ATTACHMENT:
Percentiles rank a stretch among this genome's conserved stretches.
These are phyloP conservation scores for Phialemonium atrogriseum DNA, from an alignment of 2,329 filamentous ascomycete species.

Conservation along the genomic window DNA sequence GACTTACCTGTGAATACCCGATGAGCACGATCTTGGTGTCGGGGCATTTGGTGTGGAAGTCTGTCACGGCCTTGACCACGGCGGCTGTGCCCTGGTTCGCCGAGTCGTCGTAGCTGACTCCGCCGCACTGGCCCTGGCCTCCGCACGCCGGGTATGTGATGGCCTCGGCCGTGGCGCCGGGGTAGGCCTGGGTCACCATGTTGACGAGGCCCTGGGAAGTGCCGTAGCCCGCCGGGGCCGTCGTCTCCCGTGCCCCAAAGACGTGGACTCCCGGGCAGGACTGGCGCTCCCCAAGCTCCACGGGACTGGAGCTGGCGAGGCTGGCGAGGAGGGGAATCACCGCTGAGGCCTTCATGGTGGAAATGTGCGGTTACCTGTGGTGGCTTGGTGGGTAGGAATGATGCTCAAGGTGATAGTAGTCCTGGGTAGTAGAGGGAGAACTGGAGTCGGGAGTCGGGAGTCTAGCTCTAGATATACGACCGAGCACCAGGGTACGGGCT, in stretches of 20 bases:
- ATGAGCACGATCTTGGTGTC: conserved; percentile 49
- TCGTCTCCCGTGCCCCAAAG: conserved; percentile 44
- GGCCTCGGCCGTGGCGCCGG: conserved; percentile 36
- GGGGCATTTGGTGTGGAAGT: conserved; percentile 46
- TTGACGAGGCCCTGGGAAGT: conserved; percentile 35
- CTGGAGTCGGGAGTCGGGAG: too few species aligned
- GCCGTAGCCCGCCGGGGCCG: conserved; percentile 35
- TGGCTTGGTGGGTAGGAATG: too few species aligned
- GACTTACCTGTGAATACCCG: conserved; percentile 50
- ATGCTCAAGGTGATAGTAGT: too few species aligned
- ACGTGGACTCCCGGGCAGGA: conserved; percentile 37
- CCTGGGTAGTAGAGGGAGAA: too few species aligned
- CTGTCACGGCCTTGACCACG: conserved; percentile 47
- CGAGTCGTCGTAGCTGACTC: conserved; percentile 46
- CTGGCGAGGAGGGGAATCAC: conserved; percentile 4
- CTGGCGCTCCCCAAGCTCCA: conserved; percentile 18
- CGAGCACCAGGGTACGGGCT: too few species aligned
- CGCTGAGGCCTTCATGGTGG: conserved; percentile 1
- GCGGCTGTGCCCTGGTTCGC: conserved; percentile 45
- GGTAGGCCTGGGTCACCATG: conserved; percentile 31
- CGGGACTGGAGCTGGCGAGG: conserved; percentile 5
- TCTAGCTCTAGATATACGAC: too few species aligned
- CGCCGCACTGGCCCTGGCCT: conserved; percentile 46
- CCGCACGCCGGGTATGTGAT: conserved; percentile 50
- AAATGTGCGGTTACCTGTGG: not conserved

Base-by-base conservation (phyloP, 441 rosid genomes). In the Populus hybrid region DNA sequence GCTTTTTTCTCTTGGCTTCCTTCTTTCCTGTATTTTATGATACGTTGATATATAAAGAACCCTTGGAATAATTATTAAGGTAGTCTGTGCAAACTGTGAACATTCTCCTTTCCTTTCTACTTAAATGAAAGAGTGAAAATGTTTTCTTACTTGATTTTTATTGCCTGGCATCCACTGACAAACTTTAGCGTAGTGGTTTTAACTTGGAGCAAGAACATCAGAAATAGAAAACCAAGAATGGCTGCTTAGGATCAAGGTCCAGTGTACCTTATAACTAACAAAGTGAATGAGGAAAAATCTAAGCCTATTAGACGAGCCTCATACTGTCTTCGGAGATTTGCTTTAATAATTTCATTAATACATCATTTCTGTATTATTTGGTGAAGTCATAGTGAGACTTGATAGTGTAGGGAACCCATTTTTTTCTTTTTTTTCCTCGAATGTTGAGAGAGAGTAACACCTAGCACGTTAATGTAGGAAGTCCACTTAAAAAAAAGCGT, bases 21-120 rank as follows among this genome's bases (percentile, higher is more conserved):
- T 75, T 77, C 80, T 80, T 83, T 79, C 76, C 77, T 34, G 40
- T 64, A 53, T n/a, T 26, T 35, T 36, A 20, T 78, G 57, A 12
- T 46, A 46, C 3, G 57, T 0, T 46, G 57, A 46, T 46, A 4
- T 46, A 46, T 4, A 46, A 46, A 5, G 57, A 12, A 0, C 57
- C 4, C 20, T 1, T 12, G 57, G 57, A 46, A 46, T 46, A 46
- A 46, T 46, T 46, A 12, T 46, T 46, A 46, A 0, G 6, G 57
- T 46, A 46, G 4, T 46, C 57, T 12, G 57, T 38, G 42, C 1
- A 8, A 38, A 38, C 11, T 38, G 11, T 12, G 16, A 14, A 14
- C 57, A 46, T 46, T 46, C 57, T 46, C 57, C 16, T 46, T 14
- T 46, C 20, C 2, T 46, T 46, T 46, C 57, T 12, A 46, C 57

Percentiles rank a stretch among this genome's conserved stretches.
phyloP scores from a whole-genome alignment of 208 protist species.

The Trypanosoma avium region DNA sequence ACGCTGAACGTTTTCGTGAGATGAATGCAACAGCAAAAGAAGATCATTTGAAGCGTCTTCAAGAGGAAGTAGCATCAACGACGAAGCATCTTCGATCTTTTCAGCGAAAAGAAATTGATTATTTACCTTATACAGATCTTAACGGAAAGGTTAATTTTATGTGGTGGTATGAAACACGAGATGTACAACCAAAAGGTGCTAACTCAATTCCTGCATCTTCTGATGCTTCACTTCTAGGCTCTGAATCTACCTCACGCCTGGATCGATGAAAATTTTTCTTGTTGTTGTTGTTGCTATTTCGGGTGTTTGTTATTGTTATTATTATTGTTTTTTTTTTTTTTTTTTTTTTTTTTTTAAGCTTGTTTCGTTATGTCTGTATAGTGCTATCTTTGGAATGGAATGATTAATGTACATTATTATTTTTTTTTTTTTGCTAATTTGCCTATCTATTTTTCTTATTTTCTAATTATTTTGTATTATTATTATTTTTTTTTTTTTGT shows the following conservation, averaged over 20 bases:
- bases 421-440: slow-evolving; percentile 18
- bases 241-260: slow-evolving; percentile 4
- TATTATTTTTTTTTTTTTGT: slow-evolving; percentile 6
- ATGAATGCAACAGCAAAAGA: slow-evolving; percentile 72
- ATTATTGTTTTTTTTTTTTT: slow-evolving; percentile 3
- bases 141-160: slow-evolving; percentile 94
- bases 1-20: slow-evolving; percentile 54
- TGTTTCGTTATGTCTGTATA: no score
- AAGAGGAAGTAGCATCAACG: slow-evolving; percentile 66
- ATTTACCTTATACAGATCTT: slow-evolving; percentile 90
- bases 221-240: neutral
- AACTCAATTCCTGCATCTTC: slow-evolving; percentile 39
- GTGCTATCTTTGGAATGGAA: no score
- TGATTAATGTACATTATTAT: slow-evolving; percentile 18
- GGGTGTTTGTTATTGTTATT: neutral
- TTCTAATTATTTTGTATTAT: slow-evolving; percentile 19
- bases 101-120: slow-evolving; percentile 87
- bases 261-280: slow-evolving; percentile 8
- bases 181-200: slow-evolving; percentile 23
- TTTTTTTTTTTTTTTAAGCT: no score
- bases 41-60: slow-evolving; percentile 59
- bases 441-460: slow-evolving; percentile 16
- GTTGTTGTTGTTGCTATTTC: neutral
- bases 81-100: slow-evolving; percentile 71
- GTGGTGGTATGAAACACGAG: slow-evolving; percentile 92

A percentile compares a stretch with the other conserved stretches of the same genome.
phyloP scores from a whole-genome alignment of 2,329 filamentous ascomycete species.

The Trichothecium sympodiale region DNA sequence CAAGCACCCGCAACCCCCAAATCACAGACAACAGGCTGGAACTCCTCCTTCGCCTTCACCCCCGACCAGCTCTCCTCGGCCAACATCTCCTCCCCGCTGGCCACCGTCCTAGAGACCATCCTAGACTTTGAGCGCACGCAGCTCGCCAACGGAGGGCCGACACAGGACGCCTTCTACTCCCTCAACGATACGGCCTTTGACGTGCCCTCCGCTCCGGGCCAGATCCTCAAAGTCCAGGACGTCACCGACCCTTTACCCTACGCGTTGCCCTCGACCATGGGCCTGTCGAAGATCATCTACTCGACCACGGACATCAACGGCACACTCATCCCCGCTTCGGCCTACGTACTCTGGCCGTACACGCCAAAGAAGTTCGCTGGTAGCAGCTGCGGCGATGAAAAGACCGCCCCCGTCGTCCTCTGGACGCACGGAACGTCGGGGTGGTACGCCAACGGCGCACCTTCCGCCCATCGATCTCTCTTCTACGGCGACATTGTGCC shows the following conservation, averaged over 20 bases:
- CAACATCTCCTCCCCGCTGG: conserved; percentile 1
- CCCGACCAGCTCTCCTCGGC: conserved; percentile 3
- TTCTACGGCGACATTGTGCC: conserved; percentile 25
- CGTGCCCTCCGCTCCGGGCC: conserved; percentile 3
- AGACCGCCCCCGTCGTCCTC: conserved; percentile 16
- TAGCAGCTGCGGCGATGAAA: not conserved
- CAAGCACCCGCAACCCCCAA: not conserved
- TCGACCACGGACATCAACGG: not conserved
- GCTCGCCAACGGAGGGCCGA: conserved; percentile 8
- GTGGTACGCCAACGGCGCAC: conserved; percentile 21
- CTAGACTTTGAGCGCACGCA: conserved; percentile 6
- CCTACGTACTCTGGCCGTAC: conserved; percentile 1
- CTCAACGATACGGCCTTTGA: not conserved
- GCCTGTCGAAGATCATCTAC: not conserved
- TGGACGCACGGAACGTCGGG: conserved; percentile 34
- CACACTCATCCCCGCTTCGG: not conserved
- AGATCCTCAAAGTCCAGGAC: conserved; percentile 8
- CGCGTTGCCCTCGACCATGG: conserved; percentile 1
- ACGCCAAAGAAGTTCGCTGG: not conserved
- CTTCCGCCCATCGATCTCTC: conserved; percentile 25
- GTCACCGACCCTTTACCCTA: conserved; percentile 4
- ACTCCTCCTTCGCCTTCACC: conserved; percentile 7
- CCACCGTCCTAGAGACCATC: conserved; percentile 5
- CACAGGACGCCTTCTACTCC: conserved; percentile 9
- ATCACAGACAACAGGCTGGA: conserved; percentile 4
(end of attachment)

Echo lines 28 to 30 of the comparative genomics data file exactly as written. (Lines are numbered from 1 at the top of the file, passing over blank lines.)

- AAATGTGCGGTTACCTGTGG: not conserved

Base-by-base conservation (phyloP, 441 rosid genomes). In the Populus hybrid region DNA sequence GCTTTTTTCTCTTGGCTTCCTTCTTTCCTGTATTTTATGATACGTTGATATATAAAGAACCCTTGGAATAATTATTAAGGTAGTCTGTGCAAACTGTGAACATTCTCCTTTCCTTTCTACTTAAATGAAAGAGTGAAAATGTTTTCTTACTTGATTTTTATTGCCTGGCATCCACTGACAAACTTTAGCGTAGTGGTTTTAACTTGGAGCAAGAACATCAGAAATAGAAAACCAAGAATGGCTGCTTAGGATCAAGGTCCAGTGTACCTTATAACTAACAAAGTGAATGAGGAAAAATCTAAGCCTATTAGACGAGCCTCATACTGTCTTCGGAGATTTGCTTTAATAATTTCATTAATACATCATTTCTGTATTATTTGGTGAAGTCATAGTGAGACTTGATAGTGTAGGGAACCCATTTTTTTCTTTTTTTTCCTCGAATGTTGAGAGAGAGTAACACCTAGCACGTTAATGTAGGAAGTCCACTTAAAAAAAAGCGT, bases 21-120 rank as follows among this genome's bases (percentile, higher is more conserved):
- T 75, T 77, C 80, T 80, T 83, T 79, C 76, C 77, T 34, G 40